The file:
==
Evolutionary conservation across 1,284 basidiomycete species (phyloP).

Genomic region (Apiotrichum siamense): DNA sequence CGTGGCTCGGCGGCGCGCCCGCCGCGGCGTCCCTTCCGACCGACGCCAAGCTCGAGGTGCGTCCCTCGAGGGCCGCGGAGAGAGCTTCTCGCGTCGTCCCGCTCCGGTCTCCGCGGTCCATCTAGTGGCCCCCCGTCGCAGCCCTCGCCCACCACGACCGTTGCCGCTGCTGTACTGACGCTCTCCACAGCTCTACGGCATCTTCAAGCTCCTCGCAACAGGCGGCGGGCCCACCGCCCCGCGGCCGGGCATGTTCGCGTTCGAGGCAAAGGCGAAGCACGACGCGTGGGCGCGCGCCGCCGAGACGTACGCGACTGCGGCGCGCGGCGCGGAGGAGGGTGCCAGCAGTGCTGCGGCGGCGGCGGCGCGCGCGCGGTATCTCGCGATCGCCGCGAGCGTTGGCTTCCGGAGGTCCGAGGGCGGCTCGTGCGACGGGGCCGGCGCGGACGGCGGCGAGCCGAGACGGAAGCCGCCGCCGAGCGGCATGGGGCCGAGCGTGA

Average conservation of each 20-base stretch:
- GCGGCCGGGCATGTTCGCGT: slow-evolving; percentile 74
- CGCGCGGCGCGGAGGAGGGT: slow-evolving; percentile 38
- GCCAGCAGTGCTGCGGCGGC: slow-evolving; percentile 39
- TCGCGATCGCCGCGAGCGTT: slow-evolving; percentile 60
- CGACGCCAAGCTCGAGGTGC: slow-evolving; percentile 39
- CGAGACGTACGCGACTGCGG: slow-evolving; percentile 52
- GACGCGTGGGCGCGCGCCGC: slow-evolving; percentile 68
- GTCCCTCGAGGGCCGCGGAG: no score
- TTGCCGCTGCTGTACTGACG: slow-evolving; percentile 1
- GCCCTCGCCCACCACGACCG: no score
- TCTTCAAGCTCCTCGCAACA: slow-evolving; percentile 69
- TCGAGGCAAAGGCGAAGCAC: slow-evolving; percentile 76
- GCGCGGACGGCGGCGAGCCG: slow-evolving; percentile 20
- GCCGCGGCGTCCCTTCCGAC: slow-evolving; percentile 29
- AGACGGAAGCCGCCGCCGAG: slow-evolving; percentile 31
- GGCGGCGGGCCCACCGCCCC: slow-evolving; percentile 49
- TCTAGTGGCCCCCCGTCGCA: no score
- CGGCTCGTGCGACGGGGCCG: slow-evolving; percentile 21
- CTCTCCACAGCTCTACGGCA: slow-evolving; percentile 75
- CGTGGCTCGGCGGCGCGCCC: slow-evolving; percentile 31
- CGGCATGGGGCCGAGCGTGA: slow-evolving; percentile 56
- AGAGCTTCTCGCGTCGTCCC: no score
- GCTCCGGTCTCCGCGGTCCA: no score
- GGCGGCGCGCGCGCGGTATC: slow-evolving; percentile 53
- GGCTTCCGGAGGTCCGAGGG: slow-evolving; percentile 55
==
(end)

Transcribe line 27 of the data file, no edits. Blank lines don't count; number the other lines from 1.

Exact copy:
- GGCGGCGCGCGCGCGGTATC: slow-evolving; percentile 53